Masjid Tuha Bueng Sidom (F1), Indonesia
|Project Name||Masjid Tuha Bueng Sidom (F1)|
|Spatial Data||Download (Links to all available data types will be emailed)|
|Data Bounds (approx.)
|Photogrammetry - Aerial||3.50 GB GB||DJI Phantom 4 Pro ||Drone |
|Data Derivatives||0.78 GB GB||Nikon D5 ||DSLR |
|Site Description||This site (MAHS-IDN-ACH-ABS-BBG-S-001) is a mosque complex that includes the mosque building, graves, and several supporting features including wells and water tanks for ablution, a balee used for religious instruction, and a meeting space.
The mosque is built in a traditional Acehnese style with a three-tiered roof over wooden pillars and open sides To the west of the mosque is a graveyard with a mound of earth and some natural stones on it. The water tanks is in front of the mosque on the east. The Balee is next to the water tanks to the north, and the well is to the east of the water tanks.
(MAHS -IDN-ACH-ABS-BBG-S-001-F001)The mosque building is a traditional Acehnese style with a three-tiered roof atop wooden wooden pillar construction.
The original building was a square with a size of about 8.8 m x 8.8 meters, and did not have a mihrab. The side walls are half-open ver a low masonry perimeter wall with a height of 91.5 cm and a width of 48 cm.
The roof is rectangular. Roof construction with four main support poles in the middle and twelve supporting poles at the edges. The wooden pillars are octagonal. The four main pillars in the center of the prayer hall are 6.2 m high, while the 12 supporting poles at the edges are 3 meters high. At the base of the pillars, there is a wooden frame that extends around and binds the edge post. Each side pole is then joined with a wooden support at the top. Ribs and battens are also made of wood, and all is joined using wooden pegs. Most of the wood is from jackfruit trees.
There are several ornamental pendants from the roof beams, embellished with floral and geometric motifs. On one side the beam is inscribed with Arabic calligraphy.
On some of the elongated sections of the woodwork there are also ornamental carvings of 'puta taloe' knotwork combined with vegetal motifs. From the center roof beams there are also vegetal carvings that were formerly used to suspend lamps.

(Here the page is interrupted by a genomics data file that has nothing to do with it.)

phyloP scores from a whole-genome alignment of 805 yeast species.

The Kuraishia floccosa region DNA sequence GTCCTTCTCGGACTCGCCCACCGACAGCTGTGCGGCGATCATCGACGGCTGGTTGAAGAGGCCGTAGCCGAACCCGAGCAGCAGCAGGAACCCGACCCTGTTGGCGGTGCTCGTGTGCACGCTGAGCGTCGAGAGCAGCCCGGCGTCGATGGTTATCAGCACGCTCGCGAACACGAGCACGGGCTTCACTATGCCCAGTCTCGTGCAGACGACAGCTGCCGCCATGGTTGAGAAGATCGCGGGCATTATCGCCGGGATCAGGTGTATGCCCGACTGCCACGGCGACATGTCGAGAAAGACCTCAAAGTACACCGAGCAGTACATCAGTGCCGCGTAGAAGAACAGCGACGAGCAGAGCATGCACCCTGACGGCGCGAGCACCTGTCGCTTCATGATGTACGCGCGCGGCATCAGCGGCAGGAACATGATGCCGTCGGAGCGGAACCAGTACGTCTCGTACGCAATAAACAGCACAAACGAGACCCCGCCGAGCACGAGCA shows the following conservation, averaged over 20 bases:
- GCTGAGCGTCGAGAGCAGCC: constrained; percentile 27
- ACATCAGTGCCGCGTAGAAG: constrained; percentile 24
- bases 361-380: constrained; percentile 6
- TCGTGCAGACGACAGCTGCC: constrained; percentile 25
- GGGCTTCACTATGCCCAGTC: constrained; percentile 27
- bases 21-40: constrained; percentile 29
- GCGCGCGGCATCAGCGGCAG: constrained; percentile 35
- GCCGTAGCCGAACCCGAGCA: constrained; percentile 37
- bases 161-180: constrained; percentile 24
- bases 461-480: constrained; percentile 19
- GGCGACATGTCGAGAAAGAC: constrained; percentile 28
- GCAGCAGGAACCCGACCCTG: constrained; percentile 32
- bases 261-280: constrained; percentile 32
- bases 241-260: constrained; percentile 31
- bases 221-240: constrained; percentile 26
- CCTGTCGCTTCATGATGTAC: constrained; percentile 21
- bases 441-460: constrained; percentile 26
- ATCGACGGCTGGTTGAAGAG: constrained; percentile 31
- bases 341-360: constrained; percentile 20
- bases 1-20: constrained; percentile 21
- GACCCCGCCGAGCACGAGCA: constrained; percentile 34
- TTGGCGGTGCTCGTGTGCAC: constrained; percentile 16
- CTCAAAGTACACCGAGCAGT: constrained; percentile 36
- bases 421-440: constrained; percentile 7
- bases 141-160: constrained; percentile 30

The floor of the mosque is made of pulverized cement plaster.
The mosque has undergone renovations in the form of extensions to the east and west sides. On the east side, it was expanded by about 4 x 8.5 meters. The original wall on the east side was demolished, then a new wall was made that was connected to the old wall on the north and south. The east wall was also made as well as doors and stairs rising from the east side. In addition, the roof construction was also changed to cover the space on the east side, connected to the existing roof construction. Six additional pillars were added to support the roof on the east side.
There is an another edition on the west side measuring approximately 2.64 x 4 m. It is used mostly for storage.
A mihrab measuring 2.64 x 1.82 m was also added, and in the process the original western wall was also partially demolished in the middle to open up the 1.85 m wide space for mihrab access.
There are several additions of new ornamentation the half walls and the wooden doors at the east entrance. The roof has also been replaced with metal sheeting.
M Jamil informed the MAHS Team that the additions and renovations were done in the 1950s. The mosque serves as a 'Mukim mosque' shared among belongs to five villages: Cot Malem Village, Bung Sidom, Gampong Blang, Cot Madhi, Cot Karieng. Residents of all five villages worked together to build the mosque. It no longer serves a s Mukim mosque, however, as that shifted to another building in the 1990s. . Since then the mosque is no longer used for Friday prayers, only prays 5 times a day.
The roof beams were joined with wood from the jackfruit tree. Initially, this was a mukim" mosque. |
|Project Description||The Maritime Asia Heritage Survey works to systematically inventory and digitally document the endangered cultural heritage in the Maldives, Indonesia, and elswhere across the region. The materials documented through this work are critically endangered, facing both natural and human threats that jeopardize the survival and accessibility of historical information for this vital node in pre-modern global economic and religious networks at the cross-roads of an interconnected Indian Ocean world. The data made available here was collected by our Field Team using FARO Focus S350 Lidar scanner, Nikon D750 DSLR, and DJI Phantom 4 Pro drone, DJI Matrice 300RTK with ZenMuse L1 and P1 payloads.|
|Google Arts & Culture||View exhibit|
|Collection Date||2021-07-28 to 2021-07-09|
|License Type||CC BY-NC-ND|
|2022: Masjid Tuha Bueng Sidom (F1) - Photogrammetry - Aerial , Data Derivatives . Collected by Maritime Asia Heritage Survey . Distributed by Open Heritage 3D. https://doi.org/10.26301/0w4e-en15|